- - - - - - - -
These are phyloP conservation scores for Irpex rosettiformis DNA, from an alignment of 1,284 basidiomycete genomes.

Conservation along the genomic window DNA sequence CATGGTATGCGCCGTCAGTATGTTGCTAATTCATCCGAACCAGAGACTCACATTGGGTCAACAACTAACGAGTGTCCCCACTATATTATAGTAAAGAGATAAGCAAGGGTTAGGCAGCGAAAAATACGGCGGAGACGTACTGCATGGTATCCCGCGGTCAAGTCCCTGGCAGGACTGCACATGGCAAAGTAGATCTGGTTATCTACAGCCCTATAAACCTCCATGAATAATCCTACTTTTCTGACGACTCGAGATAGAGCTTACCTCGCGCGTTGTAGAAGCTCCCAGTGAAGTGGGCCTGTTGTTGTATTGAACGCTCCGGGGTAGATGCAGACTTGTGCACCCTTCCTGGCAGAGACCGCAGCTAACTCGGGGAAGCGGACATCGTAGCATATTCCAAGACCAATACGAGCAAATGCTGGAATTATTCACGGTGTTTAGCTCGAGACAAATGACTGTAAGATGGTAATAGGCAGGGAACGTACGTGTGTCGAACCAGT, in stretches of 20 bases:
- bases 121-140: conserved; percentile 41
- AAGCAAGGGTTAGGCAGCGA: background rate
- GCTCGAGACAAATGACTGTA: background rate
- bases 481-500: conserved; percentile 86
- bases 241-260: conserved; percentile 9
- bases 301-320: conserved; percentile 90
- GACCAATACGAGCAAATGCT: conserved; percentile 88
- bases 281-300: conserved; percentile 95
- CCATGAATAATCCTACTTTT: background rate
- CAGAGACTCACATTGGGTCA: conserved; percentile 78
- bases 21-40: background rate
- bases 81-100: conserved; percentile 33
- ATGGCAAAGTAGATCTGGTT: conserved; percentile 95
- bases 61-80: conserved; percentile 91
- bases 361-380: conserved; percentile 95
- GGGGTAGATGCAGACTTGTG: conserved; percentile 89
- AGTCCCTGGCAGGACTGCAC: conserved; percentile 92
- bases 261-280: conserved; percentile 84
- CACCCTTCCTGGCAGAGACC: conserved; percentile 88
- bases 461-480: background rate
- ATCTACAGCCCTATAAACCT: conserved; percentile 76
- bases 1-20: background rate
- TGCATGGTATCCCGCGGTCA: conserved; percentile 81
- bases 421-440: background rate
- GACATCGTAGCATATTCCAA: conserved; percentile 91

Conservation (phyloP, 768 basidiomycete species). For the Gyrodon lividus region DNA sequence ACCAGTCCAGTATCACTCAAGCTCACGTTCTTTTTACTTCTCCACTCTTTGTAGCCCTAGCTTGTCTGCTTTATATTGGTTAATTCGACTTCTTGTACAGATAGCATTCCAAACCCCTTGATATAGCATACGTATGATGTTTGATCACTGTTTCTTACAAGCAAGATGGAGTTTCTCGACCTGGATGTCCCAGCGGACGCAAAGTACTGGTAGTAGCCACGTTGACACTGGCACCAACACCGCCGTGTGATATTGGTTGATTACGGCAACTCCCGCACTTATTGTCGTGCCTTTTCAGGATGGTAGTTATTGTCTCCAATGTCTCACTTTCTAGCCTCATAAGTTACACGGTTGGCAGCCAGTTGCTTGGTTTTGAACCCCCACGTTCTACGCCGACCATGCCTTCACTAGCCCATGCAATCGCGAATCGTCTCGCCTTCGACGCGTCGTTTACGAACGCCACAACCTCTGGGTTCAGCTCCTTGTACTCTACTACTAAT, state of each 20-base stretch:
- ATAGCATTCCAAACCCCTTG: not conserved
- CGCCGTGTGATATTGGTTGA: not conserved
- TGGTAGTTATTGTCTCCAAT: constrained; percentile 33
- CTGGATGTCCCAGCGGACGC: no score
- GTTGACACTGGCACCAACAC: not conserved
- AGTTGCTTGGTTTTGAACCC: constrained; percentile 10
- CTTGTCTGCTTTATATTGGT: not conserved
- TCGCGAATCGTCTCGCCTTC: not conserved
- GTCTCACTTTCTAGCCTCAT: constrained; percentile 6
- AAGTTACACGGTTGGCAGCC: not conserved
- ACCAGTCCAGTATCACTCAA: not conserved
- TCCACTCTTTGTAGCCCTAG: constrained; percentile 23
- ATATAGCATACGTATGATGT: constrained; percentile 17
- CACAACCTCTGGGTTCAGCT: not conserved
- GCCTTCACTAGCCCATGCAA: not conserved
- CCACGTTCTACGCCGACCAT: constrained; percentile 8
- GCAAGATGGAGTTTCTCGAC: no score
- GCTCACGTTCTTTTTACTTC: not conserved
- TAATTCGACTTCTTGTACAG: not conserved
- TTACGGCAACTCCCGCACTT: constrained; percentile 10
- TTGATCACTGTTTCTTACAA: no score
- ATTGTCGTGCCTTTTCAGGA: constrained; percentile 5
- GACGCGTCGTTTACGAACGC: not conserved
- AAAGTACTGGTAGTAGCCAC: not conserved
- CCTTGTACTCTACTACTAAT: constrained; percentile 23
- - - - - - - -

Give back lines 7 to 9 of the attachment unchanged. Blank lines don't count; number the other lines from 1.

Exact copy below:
- bases 241-260: conserved; percentile 9
- bases 301-320: conserved; percentile 90
- GACCAATACGAGCAAATGCT: conserved; percentile 88